One has to assume that the full 64-bit version is coming sooner or later, but it is curious why it isn't available already...


Microsoft is giving away the express edition for free and allows people and companies to use the express edition commercially, They need to save some stuff for the more expensive editions otherwise noone would buy them. Edited by SimonForsman

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As indicated by the table linked on that page VS Express does include a compiler that can target x64 architecture. It does not include a 64-bit toolchain. In other words, it can make 64-bit programs but it itself is not a 64-bit program.

The page you linked is about switching the 32-bit compiler for 64-bit compiler, not about making 64-bit programs.

To build a 64-bit program, you need to make a new project and solution configuration that targets x64. To do this, click the dropdown for selecting debug/release and click the "Configuration Manager..." option. Then click the dropdown under "Active solution platform" and select "<New...>". Then select "x64" from the top dropdown, and pick a platform to copy settings from. Make sure "Create new project platforms" is checked. Then you'll be able to set up and build for both 32-bit and 64-bit programs.

(Instructions are from MSVC 2013 Pro, as I don't have Express on hand, but it should be the same or similar)

Converting a project to build for x64 by hand is harder, as you'll have to fix up all the library paths, settings, and preprocessor settings to build for x64.

Whether or not you need to make a 64-bit app is a whole other discussion, as most indie games and personal projects won't get any advantage.

Edit: Ironically, the instructions that I just typed up are listed on MSDN right above the page you posted on the left-hand sidebar.

I tried changing the build configuration, but the x64 option wasn't appearing. I was able to type in whatever I wanted, which I typed in x64, but I'm sure that's not a magic string that'll set my new build configuration's settings to use the 64-bit compiler.

 

What really gets me is Microsoft's interest in continuing to push 32-bit development on their developer base when both the hardware and their own operating system have been largely a 64-bit world for quite some time now. I don't think you could find a 32-bit Intel or AMD CPU anymore. This will only promote the 32-bit/64-bit compatibility issues in the future if Microsoft ever wanted to get rid of 32-bit support altogether, which makes sense now that XP is no longer supported by them. Then again, 32-bit Vista...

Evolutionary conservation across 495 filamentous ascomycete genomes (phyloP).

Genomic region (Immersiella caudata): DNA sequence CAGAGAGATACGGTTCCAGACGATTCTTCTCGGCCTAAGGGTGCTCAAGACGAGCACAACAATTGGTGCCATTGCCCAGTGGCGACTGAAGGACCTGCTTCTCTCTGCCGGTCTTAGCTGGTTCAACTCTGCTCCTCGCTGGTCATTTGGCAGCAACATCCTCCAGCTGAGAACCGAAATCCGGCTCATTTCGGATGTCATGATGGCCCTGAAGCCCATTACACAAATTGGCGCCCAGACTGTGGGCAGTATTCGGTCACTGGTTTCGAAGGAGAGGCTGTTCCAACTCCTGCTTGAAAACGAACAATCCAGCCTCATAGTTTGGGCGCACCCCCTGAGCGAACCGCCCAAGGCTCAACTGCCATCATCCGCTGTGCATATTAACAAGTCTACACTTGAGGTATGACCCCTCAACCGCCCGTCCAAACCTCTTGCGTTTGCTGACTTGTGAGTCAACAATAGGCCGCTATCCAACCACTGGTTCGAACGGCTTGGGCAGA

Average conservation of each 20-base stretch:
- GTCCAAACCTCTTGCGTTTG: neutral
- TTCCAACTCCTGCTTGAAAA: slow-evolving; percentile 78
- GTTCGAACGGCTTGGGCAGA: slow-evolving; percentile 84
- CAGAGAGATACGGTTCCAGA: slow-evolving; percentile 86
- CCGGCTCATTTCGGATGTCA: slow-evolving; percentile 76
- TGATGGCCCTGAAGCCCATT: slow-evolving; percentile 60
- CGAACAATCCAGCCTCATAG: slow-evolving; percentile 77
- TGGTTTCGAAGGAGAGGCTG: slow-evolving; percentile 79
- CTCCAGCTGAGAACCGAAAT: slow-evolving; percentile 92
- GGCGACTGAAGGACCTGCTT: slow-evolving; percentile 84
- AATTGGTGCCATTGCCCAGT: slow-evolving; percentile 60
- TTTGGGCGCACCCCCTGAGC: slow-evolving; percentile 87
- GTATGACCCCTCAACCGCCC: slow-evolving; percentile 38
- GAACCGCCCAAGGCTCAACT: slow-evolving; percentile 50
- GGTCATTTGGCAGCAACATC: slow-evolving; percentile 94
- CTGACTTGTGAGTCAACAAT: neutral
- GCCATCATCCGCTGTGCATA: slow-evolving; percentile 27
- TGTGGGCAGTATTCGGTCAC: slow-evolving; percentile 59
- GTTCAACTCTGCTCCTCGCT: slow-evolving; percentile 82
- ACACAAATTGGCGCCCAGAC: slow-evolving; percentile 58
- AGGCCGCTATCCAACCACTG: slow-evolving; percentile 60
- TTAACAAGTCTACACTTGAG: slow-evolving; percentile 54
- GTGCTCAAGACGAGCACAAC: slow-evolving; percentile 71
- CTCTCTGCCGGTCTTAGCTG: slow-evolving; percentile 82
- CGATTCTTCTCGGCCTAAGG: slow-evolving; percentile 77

EDIT: Ok, I think I've got it. Typing "x64" into the platform name even though it doesn't show up in the drop down (nothing does except a blank field) was a magic string. I went through my Linker settings for my project, and found that my "Target Machine" field in "Linker->Advanced" has changed to "/MACHINE:X64". I checked my directories, and all VS's environmental variables have changed to have an "x64" suffix to it, or something similar to that.

 

My 32-bit libraries are no-longer recognized because I get "unresolved external symbol" linker errors. I swapped GLEW and GLFW's 32-bit libraries out for the 64-bit versions, and everything built correctly. When building the application, I get a run-time error: "The application was unable to start correctly (0xc000007b). Click OK to close the application." I've done some Googling, and it looks like maybe some directories aren't setup properly. I have no project dependencies just yet.

Edited by Vincent_M

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I narrowed it down to GLEW. My code builds and runs with just the GLFW's API calls in it, but as soon as I made a GLEW call, I get that run-time error. I store the includes and libs to GLEW and GLFW are in my own personal include and lib directories I created in my Documents/Projects folder (assuming all other projects will use these, for now). Each project's "Additional Includes/Dependencies" have those directories added for all configurations. I even downloaded GLEW's source, and build it from scratch after switch its "Target Platform" over to x64. No luck there.